While most people would never think about sitting on the subway floor, at all, at any time, sometimes, every once in a while, someone does this. Maybe they are drunk. Maybe they’re involved in some sort of subway performance art. It happens. Case in point:

The person who took this picture posted it on Reddit, under the heading “Being a workaholic is no excuse for being an asshole. Spotted on the crowded 1 train this morning.”

In the past, this Redditor would have made this comment to his friends at the bar. (Sans picture, of course, because remember when cellphones didn’t have cameras? Me neither.) And that would have been the end of it. But now we have the internet, another Redditor identified himself as the aforementioned asshole and went on to explain:

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Some background: I’m wrapping up my PhD thesis. In parallel, I started a new job, my wife went back to school, and we have a new baby (second kid). My wife and I generally sleep 3-4 hours on a good night. Rest of the time is work, work, work, weekends included, with the exception of one free weeknight a week each of us gets in order to preserve some meager amount of sanity.

This means I could either get some work done on the subway or reduce the aforementioned amount of sleep even further. (BTW, at this specific instant I am reviewing the latest comments my adviser gave to my method section.) Usually I manage to get a sit but I got delayed at daycare this morning, hence this pitiful situation. I apologize for inconveniencing you — personally, I did not feel that the train was so packed (the aisle was quite empty). I switched to a sit at 72nd St.

Anyhow, have a good day and I hope poor sods such as myself will be your greatest sources of consternation in life. And to all of the worried parties, the subway floor is relatively clean (you discover this when your toddler throws a temper tantrum on it…). As far as I can see my pants are fine.

Gothamist, at least, was won over by this toddler-tinged defense:

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[M]aybe this can be a lesson to us all. How many hours a day do we spend ignoring other human beings right in front of us? Shaming them for just trying to get through life the best way they know how? Looking down at our precious Candy Crush game instead of choosing a meaningful interaction with a real person? Wasting life and time by being annoyed at something so trivial?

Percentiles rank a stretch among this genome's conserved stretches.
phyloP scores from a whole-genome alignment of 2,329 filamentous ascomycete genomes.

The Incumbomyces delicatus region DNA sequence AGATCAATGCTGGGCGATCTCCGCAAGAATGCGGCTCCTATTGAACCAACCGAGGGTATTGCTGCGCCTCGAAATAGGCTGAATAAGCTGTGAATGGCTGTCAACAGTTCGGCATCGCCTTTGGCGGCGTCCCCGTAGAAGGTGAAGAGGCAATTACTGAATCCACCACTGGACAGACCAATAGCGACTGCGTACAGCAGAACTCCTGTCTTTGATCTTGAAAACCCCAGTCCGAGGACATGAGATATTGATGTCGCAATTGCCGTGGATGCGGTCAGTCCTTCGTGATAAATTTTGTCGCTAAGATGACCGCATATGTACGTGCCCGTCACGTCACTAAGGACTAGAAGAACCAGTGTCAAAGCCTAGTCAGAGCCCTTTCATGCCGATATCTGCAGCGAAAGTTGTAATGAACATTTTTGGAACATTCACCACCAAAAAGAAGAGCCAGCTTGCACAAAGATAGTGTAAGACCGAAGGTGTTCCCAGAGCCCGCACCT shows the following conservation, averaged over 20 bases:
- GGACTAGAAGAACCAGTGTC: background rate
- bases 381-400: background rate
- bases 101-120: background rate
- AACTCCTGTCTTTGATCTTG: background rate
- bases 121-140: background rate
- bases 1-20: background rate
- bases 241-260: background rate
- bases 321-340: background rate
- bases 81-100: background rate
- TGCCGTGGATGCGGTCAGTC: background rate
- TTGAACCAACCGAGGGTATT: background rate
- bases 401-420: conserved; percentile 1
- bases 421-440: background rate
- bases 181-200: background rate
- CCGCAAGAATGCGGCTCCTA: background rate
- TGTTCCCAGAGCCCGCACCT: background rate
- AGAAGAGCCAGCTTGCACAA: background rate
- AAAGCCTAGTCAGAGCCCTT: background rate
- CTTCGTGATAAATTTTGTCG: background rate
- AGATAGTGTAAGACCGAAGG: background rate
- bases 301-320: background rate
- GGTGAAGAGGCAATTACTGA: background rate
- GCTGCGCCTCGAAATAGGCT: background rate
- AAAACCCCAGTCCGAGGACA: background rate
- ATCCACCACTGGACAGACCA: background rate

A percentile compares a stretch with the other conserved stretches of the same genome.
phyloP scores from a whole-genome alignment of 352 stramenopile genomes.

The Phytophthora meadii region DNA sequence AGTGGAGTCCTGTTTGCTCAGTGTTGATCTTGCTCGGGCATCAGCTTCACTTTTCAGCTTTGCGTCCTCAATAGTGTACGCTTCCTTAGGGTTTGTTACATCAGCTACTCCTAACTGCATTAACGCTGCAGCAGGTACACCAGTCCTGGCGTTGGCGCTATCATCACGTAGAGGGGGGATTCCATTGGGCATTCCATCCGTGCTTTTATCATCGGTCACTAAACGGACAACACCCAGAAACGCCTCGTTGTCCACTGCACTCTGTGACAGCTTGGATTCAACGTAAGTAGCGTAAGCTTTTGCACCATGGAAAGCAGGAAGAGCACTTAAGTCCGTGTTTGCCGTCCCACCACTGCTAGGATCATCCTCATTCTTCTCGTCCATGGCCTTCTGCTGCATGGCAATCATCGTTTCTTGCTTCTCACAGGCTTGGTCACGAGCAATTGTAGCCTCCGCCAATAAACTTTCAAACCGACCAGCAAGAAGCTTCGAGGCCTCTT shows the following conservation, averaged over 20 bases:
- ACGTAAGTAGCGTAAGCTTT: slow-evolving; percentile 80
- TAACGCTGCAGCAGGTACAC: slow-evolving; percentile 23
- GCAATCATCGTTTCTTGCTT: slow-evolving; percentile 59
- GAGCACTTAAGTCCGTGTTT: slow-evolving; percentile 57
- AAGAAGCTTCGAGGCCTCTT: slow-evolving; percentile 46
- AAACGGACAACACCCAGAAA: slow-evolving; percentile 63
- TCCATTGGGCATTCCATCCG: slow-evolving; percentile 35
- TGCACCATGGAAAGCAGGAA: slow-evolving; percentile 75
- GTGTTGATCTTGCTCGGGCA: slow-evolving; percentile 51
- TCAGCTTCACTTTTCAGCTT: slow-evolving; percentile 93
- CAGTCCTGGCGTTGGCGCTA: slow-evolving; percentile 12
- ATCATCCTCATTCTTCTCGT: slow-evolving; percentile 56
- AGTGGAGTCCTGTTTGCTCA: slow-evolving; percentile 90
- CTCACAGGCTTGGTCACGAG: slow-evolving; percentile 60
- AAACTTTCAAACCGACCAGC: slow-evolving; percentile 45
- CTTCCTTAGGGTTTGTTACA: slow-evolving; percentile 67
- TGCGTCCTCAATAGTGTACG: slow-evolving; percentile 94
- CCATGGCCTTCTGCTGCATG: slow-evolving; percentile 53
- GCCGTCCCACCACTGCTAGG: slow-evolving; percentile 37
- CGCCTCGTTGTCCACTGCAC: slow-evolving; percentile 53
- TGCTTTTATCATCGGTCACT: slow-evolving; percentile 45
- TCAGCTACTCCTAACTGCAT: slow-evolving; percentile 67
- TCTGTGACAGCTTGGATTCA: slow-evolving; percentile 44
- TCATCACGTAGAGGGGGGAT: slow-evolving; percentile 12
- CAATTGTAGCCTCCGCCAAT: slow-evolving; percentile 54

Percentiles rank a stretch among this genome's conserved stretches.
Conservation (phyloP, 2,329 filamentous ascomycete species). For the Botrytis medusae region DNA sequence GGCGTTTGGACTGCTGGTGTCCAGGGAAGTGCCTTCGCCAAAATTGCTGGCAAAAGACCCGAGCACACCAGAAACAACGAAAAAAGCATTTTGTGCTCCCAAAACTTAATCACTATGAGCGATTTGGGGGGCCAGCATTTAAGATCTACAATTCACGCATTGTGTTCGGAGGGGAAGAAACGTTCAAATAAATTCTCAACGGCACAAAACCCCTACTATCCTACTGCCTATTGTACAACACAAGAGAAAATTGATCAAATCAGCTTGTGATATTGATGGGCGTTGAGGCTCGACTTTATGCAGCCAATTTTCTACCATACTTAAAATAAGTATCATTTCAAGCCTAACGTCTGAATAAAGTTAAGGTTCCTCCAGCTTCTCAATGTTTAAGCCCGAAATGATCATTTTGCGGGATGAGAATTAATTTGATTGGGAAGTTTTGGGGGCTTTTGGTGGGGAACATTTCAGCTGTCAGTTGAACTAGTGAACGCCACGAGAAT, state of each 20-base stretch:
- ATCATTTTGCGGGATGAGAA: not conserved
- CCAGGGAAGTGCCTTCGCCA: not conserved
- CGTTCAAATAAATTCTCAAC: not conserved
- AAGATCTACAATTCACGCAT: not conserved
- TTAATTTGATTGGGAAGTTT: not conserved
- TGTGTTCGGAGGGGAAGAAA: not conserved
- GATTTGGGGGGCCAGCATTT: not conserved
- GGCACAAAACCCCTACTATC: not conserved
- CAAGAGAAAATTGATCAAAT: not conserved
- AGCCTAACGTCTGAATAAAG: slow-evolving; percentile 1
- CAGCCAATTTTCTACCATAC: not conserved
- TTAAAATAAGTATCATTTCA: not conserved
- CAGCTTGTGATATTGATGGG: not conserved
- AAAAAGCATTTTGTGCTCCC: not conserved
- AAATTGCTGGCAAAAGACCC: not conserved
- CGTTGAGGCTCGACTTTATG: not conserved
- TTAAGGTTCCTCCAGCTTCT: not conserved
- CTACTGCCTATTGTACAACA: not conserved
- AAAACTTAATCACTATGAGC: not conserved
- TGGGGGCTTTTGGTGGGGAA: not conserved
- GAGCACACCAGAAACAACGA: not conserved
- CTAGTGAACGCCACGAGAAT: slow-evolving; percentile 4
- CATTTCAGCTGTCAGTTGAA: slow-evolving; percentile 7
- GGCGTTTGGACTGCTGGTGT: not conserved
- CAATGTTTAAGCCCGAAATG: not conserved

But not everyone is so convinced. Second Avenue Sagas writes, for instance:

So who’s worse: the people who refuse to ask him to move or the obnoxiously holier-than-thou response to the obnoxiously holier-than-thou actions? It’s a tough call, but I can’t say this guy’s reasoning rings anything more than hollow. Millions of people ride the subway to and from work, and millions of people have busy lives, families and obligations. New Yorkers like to say the world revolves around them, but this guy is putting it into practice. He’s sitting on the subway floor of one of the crowded train lines in the city at rush hour, and as the picture was apparently taken outside, he did this from at least 125th St. down to 72nd St. It’s not considerate, but I’m not the final arbiter of subway manners. What say you?

I imagine this is a subject on which Grist readers have strong opinions. So — is this OK or not OK? And what should you do if you encounter a person like this? Give up your seat? Ask him to stand up? Steal his laptop?

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